Pope Francis’ anti-corruption stance agitating mafia - prosecutor
The anti-corruption stance of Pope Francis has riled Italy’s powerful mafia groups, according to a prosecutor who specializes in mob cases.
State prosecutor Nicola Gratteri – who works in the southern Italian region of Calabria, where the ‘Ndrangheta mafia is active – told the Italian daily Fatto Quotidiano that Francis’ statements on transparency and dismantling economic power in the Vatican are making mobsters “nervous and agitated.”
“I cannot say if the organization is in a position to do something like this, but they are dangerous and it is worth reflecting on,” Gratteri said. “If the godfathers can find a way to stop him, they will seriously consider it.”
“Those who have up until now profited from the influence and wealth drawn from the church are getting very nervous,” he added. “For many years, the mafia has laundered money and made investments with the complicity of the church. But now the pope is dismantling the poles of economic power in the Vatican, and that is dangerous.”
Church officials have had a cozy relationship with ‘Ndrangheta in the past, lending the mafia legitimacy, said Gratteri, who has himself been under police protection from the mafia since the 1980s.
He told of one bishop in Calabria’s Locri who excommunicated mafia members after they damaged fruit trees owned by the church. “But before that episode, the bosses had killed thousands of people” without the church doing anything substantive, he added.
Francis has supported reform at the Vatican’s bank, which has long been suspected of having helped the mob launder money. In October, the Pope replaced Cardinal Tarcisio Bertone, who had been brought down by allegations of ties to corrupt Italian politics and the Vatican’s financial scandals.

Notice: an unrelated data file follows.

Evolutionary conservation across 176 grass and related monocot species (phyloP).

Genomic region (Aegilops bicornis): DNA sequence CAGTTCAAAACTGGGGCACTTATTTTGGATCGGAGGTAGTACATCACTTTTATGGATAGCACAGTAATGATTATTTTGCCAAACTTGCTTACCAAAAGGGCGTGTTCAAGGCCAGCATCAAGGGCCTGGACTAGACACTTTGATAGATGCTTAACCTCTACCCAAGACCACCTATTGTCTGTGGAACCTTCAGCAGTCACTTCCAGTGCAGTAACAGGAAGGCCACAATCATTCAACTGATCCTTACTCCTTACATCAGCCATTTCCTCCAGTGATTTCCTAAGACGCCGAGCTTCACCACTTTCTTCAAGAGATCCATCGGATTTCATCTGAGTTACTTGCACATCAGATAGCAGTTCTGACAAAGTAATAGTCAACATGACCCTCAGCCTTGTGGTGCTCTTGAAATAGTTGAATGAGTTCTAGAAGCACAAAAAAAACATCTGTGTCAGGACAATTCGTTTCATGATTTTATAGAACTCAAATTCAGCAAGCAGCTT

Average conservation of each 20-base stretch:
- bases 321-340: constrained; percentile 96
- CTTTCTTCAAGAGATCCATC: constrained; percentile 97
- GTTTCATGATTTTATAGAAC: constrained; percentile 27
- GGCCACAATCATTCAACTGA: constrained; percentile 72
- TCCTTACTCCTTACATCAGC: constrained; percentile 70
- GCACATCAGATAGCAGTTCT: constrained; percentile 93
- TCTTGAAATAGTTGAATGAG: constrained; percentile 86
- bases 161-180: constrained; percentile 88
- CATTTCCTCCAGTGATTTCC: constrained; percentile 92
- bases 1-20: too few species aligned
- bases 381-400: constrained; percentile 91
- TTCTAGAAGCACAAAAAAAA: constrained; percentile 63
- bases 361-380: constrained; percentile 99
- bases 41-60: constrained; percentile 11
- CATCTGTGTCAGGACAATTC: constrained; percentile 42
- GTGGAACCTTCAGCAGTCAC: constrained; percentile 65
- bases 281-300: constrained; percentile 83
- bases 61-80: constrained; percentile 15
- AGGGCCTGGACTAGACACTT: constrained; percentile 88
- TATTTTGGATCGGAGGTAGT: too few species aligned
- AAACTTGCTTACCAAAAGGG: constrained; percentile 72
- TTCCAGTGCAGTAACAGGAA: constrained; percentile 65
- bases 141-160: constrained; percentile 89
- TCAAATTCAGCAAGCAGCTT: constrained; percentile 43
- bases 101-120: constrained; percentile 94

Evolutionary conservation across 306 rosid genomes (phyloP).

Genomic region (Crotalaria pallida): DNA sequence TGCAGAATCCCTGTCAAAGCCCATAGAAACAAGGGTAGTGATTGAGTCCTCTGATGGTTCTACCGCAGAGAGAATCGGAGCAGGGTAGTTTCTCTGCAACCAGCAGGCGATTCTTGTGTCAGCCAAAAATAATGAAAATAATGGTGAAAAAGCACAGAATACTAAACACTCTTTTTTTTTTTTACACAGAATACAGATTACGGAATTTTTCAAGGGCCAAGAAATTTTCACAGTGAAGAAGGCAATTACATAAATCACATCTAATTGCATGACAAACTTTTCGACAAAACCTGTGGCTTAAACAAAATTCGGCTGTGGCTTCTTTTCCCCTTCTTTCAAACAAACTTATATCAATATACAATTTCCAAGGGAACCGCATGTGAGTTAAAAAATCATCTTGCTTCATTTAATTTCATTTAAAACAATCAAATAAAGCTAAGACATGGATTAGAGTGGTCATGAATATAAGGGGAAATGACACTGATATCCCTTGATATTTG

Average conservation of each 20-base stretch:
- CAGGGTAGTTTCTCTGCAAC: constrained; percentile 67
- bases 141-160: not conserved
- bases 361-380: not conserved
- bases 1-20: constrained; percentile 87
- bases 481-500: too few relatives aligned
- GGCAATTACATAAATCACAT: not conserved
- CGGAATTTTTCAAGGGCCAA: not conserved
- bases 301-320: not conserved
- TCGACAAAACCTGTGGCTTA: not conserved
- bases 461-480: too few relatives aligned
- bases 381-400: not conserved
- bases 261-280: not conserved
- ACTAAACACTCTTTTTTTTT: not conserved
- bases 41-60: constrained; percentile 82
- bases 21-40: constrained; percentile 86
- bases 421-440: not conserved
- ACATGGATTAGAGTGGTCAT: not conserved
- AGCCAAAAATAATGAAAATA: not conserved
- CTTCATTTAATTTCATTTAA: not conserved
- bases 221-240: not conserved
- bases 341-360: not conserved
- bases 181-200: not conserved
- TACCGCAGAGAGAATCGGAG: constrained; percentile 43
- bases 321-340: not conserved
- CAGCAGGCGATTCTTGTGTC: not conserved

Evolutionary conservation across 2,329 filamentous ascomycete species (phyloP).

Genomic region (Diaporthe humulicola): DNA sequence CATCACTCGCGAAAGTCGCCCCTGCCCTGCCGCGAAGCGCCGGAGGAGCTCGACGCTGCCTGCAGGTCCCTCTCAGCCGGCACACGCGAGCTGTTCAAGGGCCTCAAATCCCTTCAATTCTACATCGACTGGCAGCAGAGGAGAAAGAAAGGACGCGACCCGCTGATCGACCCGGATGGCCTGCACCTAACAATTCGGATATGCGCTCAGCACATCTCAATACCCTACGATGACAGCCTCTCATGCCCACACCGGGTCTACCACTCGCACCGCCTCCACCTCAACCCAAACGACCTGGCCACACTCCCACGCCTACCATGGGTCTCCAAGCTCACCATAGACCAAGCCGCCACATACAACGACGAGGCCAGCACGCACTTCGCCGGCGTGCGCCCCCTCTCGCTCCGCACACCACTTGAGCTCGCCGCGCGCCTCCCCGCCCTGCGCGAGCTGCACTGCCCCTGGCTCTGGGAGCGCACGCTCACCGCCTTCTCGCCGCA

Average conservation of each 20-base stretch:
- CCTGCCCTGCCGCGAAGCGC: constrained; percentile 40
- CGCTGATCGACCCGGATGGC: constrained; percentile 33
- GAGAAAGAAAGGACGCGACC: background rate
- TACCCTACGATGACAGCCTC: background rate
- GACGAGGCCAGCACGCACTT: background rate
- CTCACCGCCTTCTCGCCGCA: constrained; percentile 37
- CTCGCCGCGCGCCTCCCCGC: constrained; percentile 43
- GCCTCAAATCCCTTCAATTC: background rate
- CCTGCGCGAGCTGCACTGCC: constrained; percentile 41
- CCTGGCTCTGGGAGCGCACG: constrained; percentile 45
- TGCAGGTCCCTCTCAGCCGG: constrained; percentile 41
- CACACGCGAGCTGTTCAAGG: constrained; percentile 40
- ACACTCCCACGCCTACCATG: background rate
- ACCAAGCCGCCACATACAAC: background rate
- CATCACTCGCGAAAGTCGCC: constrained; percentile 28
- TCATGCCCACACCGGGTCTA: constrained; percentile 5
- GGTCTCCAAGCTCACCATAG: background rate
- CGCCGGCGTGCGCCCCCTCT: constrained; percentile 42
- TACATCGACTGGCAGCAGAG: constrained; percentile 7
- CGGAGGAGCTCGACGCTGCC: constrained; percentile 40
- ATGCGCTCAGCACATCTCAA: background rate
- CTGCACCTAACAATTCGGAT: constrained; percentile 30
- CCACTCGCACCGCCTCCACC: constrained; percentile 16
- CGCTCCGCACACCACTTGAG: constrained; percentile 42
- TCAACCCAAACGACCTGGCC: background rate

“The mafia that invests, that launders money, that therefore has the real power, is the mafia which has got rich for years from its connivance with the church,” said Gratteri. “These are the people who are getting nervous.”
Police impounded this week a luxury hotel in Rome - a former monastery - that the ‘Ndrangheta had allegedly purchased from the religious order, the Guardian reported.
On Monday, Francis used a sermon to denounce corruption, quoting Jesus from the Gospel of St. Luke: “It would be better for [the corrupt man] if a millstone were put around his neck and he be thrown into the sea.”
Gratteri pointed out that the vast majority of mobsters are religious, boosting their relationship with the Vatican. In his 26 years as a magistrate, he said that he never raided a mob hangout where religious imagery was not present.
“There is no affiliation rite that does not evoke religion. ‘Ndrangheta and the church walk hand in hand,” he said.
A survey of mobsters in prison showed that 88 percent are religious, he said.
“Before killing, a member of the ‘Ndrangheta prays. He asks the Madonna for protection.”
The prosecutor said the mafia doesn’t consider what it does to be wrong. He used an example of a member pressuring a business owner to offer protection money. If the owner holds out, the mobster shoots up his store. A second time, he kneecaps the owner. “If the person still refuses, the mobster is ‘forced’ to kill him. If you have no choice, you are not committing a sin,” Gratteri said.